Julia Bryne, Policy Research Intern
One in every three women will get an abortion in their lifetimes, and yet the procedure is subject to a truly staggering amount of stigma. This is an obvious statement, but knowing it and seeing it are two very different things.
On June 30th, I had the chance to visit two abortion clinics in Montgomery County, AbortionClinics.org in Bethesda and the Potomac Family Planning Clinic in (unsurprisingly) Potomac.
Diana Phillip, director of NARAL Maryland, was generously giving me a ride. We first stopped at AbortionClinics.org to check in with the staff. There had recently been calls to our office reporting anti-choice protestors outside the new clinic, but I was still only half expecting to see them when we pulled up. After all, this was an area that was in the 95th percentile for Clinton in the 2016 election, a bluer enclave in a blue state. The idea that bad things can’t happen in a liberal area is a fantasy, but it is a persistent one. No one wants to believe that bad things can happen in their own backyard.
But sure enough, protestors were gathered outside the clinic with their technicolor banners featuring fake dead fetuses. They were all white middle-aged men, which seemed almost cliche. Even scarier were the large posters of the clinic’s medical director, Doctor LeRoy Carhart, and his wife. The implied threat behind the posters was clear.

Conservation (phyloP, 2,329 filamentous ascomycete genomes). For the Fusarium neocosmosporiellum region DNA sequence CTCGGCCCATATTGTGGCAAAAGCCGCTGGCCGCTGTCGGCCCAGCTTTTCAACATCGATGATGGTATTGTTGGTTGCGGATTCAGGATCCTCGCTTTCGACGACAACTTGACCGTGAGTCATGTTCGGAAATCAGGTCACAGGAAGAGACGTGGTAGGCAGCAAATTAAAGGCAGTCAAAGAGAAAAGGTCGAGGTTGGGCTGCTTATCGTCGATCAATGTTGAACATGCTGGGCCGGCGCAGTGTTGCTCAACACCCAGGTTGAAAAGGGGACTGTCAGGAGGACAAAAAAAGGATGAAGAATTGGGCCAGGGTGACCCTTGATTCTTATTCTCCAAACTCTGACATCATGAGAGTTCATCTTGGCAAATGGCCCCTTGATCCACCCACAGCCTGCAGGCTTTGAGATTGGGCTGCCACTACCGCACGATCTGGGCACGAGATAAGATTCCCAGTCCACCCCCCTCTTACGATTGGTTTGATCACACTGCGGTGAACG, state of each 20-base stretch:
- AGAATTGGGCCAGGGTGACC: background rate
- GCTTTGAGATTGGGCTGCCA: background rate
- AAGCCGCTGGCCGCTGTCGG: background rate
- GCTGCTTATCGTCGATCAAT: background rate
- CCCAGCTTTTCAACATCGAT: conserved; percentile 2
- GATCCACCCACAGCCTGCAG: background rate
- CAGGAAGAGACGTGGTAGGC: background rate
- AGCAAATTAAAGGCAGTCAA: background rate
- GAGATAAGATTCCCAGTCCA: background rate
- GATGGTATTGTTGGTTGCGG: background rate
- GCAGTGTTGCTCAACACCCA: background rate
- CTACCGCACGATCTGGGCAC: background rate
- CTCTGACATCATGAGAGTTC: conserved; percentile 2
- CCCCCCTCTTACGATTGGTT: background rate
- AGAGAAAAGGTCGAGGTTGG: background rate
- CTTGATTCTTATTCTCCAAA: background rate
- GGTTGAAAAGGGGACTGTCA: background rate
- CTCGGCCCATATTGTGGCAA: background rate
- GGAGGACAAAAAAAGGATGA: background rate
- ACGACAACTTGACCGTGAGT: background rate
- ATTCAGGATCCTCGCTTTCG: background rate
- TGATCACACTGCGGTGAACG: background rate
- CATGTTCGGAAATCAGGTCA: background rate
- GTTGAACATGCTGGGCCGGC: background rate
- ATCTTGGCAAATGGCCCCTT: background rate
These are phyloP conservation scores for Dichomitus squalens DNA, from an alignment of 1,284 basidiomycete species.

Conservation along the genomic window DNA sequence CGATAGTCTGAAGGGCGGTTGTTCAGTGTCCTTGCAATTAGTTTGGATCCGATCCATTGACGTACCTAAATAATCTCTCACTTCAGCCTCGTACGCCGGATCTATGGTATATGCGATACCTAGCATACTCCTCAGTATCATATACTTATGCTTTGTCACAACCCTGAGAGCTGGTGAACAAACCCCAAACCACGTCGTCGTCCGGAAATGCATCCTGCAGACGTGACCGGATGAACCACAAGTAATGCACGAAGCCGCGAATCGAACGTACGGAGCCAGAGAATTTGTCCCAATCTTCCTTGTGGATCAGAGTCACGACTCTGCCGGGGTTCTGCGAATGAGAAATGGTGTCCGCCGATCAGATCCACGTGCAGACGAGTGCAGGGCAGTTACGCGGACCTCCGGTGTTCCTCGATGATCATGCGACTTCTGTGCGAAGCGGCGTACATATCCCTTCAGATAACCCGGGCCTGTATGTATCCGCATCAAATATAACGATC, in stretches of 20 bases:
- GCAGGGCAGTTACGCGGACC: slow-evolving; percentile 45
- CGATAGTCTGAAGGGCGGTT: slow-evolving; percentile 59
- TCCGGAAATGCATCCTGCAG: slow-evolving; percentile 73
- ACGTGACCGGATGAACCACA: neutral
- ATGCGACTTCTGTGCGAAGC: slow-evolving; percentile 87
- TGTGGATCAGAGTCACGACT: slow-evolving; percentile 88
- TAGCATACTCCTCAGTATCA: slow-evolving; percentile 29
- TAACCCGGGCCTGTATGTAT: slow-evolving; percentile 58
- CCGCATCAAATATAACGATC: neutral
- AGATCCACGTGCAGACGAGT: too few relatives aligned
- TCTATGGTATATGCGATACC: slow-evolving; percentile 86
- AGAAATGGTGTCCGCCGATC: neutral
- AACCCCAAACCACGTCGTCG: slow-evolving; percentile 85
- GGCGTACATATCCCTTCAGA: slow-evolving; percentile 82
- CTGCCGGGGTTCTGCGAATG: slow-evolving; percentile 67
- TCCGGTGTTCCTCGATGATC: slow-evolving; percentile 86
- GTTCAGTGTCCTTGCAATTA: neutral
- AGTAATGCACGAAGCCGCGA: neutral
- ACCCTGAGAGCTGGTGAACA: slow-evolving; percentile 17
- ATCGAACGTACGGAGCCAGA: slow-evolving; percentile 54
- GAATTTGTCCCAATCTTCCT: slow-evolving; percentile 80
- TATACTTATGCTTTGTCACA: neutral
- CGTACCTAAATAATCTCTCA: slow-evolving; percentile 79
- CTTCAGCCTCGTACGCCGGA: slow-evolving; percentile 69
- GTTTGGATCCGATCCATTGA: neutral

As soon as we were inside, I let out a breath I didn’t even know I had been holding. As if in contrast to the protesters outside, the staff was overwhelmingly women, diverse in age and background. There was a determined feeling in the air — people weren’t afraid at all, they knew they were on the right side of history. It felt overwhelming just being in the same room with them.
The Potomac Family Planning Clinic didn’t have any protesters outside, although the staff told us later that they came by on Saturdays. The lobby had comfortable chairs, a small bucket full of pens with fake flowers taped to them, and an impressive selection of magazines. It was quiet, so we had a chance to tour the clinic.
There is no shortage of horror stories about abortion clinics. Anti-choice advocates often make them out to be grimy, profit-driven, or even satanic. I realized halfway through the tour that I was surprised at how normal it seemed. I had been expecting it to be different somehow.
It’s hard to not absorb the stigma around abortion, even in a liberal area, which is why addressing the stigma around abortion is so important, which is why NARAL is currently working to provide tours of abortion clinics to elected officials in Maryland. People need to learn that abortion isn’t something mysterious or dangerous — it’s a medical procedure that hundreds of people have, and access to it must be protected.